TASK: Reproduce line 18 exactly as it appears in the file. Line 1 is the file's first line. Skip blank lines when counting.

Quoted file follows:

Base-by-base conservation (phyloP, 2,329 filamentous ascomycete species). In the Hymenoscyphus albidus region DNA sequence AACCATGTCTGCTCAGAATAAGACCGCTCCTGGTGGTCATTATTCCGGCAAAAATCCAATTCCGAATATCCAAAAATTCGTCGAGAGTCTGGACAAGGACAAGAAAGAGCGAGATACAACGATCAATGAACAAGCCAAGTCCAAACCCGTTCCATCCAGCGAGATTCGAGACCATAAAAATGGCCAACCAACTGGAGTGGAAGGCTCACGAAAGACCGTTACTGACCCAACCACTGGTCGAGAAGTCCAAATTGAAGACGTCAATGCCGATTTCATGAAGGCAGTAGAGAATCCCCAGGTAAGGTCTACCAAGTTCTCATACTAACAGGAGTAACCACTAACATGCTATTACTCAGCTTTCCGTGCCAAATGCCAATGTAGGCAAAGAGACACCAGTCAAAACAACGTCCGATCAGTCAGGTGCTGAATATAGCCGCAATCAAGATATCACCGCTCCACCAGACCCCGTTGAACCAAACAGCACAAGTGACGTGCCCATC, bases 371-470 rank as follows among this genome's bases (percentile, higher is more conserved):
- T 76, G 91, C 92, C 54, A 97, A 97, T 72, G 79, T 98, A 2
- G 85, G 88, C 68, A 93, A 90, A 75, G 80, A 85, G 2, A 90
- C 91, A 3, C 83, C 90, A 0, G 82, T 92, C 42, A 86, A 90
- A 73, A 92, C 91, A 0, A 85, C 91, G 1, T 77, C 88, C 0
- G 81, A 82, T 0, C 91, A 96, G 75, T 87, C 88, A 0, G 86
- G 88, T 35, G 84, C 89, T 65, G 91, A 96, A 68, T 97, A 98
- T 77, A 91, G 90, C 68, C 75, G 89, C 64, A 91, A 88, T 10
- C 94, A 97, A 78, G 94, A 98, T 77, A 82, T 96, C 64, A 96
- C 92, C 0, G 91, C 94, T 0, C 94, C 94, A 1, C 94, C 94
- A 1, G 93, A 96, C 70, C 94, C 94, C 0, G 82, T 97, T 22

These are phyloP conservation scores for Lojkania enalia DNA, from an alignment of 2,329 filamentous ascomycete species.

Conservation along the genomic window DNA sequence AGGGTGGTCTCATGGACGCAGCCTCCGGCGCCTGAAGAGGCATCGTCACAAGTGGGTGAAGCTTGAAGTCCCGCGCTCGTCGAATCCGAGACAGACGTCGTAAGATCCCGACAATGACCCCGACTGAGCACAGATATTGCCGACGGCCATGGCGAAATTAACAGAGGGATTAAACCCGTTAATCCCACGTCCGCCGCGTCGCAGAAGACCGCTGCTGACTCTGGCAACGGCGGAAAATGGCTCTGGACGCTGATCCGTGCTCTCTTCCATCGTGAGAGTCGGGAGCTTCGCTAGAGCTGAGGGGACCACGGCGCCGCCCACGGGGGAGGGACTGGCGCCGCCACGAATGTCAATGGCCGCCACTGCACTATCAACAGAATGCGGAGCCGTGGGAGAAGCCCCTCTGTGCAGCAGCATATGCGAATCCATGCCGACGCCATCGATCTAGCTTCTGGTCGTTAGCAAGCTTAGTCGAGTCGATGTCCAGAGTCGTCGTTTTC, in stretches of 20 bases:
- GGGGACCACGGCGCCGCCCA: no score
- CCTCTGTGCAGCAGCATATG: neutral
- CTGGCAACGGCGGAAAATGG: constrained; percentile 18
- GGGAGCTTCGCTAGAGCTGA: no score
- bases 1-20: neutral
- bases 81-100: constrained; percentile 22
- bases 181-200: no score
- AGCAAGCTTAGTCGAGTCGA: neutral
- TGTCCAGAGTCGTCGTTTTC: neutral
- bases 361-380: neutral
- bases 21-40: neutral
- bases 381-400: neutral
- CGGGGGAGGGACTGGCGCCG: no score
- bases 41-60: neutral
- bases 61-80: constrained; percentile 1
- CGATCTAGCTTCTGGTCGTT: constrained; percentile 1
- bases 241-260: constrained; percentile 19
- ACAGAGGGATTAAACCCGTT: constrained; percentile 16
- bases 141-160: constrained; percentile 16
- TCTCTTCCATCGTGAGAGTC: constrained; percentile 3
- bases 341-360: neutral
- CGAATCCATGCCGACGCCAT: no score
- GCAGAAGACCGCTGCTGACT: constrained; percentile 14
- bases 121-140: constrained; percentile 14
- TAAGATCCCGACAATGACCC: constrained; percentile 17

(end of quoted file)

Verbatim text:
- bases 1-20: neutral